I would suggest that feudal mafia may or may not be honest as regards politics within their closed circles, but that the same will lie for absolute power, which power becomes always sadistic — the power to visit suffering on others with impunity — should go without saying. By contrast, the idea of the “good society”, or great one, may be predicated on empathy (one foundational thought in law: “because it could happen to you”) and integrity. In the feudal mode, our cares may be restricted — me and mine and the rest of the world can go to hell — and in the modern, we note cruelty and suffering meted to others and try to address that in law and in policy.
For a while now, my context has been “Moscow v Washington” — the system of secret police, absolute central power, aristocracy v a modern democratic open society. In which world should one care most to live — as favored in the former where loyalty to power displaces principles and values; or as neglected in the latter where one may get a fair shake, or no “shake” at all?
Your original post asked for one idea. Perhaps two need consideration: empathy matched by integrity.
The cliche goes that where one stands has much to do with where one sits.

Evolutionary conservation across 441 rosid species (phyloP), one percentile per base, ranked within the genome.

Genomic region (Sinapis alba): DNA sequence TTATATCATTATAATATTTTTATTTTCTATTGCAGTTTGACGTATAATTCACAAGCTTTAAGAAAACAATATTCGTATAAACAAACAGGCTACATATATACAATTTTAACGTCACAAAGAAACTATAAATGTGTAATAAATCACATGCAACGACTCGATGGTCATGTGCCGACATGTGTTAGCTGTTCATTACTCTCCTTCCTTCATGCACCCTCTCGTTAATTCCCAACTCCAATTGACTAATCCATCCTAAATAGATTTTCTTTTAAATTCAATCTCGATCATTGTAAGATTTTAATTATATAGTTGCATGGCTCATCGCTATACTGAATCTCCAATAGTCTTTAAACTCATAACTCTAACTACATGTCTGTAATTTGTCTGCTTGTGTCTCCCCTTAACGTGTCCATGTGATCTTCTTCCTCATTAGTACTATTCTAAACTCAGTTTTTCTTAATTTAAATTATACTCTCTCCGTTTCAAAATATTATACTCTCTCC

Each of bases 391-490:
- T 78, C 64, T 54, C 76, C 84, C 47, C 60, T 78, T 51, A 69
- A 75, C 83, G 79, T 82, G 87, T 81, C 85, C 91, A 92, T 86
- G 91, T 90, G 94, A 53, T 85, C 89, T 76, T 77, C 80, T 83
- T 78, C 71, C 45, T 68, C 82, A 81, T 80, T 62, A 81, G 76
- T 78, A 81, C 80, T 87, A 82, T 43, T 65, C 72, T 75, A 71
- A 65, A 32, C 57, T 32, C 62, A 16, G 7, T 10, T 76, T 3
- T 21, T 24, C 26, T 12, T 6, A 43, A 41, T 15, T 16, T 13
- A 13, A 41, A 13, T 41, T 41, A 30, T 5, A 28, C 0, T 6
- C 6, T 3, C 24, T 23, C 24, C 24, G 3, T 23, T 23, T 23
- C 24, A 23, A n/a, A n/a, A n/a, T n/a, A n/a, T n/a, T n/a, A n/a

If yours is the campaign desk in the palace, the prince might be a good man; if it is the laborer’s bench downwind from “sanitation”, the prince might be a thoughtless one.
In general, liberal democracies strive to attenuate human caprice in the experience of good and bad fortune: law and reason may be slipped between the person and The Power.
However — and here’s the inversion repeated — would you rather live favored in the treacherous atmosphere produced by Power or at loose ends in a more or less just system that takes no special interest in your affairs, your politics, or your fate?
Perhaps in hard times — or merely disappointing one — it may be more natural to seek favor than to extol the virtues of too clinical a system of justice and the “rugged individual” that may or may not make out well beneath it.